Chapter 5: Delivering equitable support and tackling...

Forum for discussion of DECC's consultation on Green Deal and ECO
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Chapter 5: Delivering equitable support and tackling...

Post by ALEO Admin » Thu Jan 05, 2012 3:16 pm

...fuel poverty through the Green Deal and ECO

Questions from "Chapter 5: Delivering equitable support and tackling fuel poverty through the Green Deal and ECO" of the Green Deal Consultation are given below. If you have any comments on these questions please post them here.

More information including the full consultation documentation is available at:
http://www.decc.gov.uk/en/content/cms/c ... _deal.aspx.

31. Do you agree that eligibility for Affordable Warmth measures should be restricted to households who are in receipt of the benefits and tax credits similar to the CERT Super Priority Group and who are in private housing tenures?

32. We propose seeking a voluntary agreement with ECO obligated companies as to how they commit to following up referrals. Do you have any suggestions as to what this commitment should consist of?

33. Do you have any evidence or views to put forward on whether the benefits of ECO as a whole, or of the Carbon Saving obligation within it, are or are not likely to be distributed equitably to all income groups? If so do you think regulatory intervention is necessary to ensure a more equitable pattern of delivery and, in particular, do you have any comments on the likely effectiveness of setting a ‘distributional safeguard’ as a means of achieving this?

David
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Re: Chapter 5: Delivering equitable support and tackling...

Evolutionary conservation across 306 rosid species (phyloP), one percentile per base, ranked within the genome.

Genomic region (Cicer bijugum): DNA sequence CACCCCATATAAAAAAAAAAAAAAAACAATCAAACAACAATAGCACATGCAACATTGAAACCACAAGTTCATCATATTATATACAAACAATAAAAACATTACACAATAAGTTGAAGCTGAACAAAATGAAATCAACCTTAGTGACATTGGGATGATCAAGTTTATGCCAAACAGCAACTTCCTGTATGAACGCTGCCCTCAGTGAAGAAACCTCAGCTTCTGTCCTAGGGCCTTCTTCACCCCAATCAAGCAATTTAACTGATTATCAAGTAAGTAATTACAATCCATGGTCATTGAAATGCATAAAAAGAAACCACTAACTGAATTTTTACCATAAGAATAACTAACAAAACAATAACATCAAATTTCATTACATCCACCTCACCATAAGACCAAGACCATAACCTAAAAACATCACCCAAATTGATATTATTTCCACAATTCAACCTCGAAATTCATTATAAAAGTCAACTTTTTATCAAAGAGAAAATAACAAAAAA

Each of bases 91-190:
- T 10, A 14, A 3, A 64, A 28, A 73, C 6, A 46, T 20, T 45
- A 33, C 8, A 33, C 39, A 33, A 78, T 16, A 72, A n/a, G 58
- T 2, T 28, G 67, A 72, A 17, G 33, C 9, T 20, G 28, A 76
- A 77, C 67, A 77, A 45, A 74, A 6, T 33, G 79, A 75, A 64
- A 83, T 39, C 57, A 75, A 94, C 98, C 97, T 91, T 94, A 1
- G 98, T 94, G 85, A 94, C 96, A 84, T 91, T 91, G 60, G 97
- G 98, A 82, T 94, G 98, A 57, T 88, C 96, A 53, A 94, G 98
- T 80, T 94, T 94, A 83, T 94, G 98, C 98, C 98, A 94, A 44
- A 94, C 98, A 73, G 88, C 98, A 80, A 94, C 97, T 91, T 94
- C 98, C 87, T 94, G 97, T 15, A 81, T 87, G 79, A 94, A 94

Post by David » Fri Jan 06, 2012 2:48 pm

As part of the consultation process NW CAN offered to look indepth at Chapter 5. We held a workshop meeting in Manchester on the 13th December 2011 and discussed in groups some of our thoughts. The results of will be presented below by Monday 9th January.

Paul
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Re: Chapter 5: Delivering equitable support and tackling...

Post by Paul » Mon Jan 09, 2012 11:17 am

In my view it would be very restrictive to keep the eligibility for Affordable Warmth measures restricted to households who are in receipt of the benefits and tax credits similar to the CERT Super Priority Group whether in private housing tenures or not. Too many house holders fall into fuel poverty traps because they are just out side benefit catchment yet still have poor incomes. Such groups of people can be aged couples or single people over retirement age. They can also be younger people struggling on low incomes with little savings or chance to save. A much broader out look is needed on the eligibility criteria for ECO

David
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Re: Chapter 5: Delivering equitable support and tackling...

Post by David » Tue Jan 10, 2012 10:42 am

Question 31 - Do you agree that eligibility for Affordable Warmth measures should be restricted to households who are in receipt of the benefits and tax credits similar to the CERT Super Priority Group and who are in private housing tenures?

The proposed amount is too small, needs to be a larger amount, £325m is not enough to cover fuel poor and this will replace Warmfront so there will be no other programmes to deal with the fuel poor.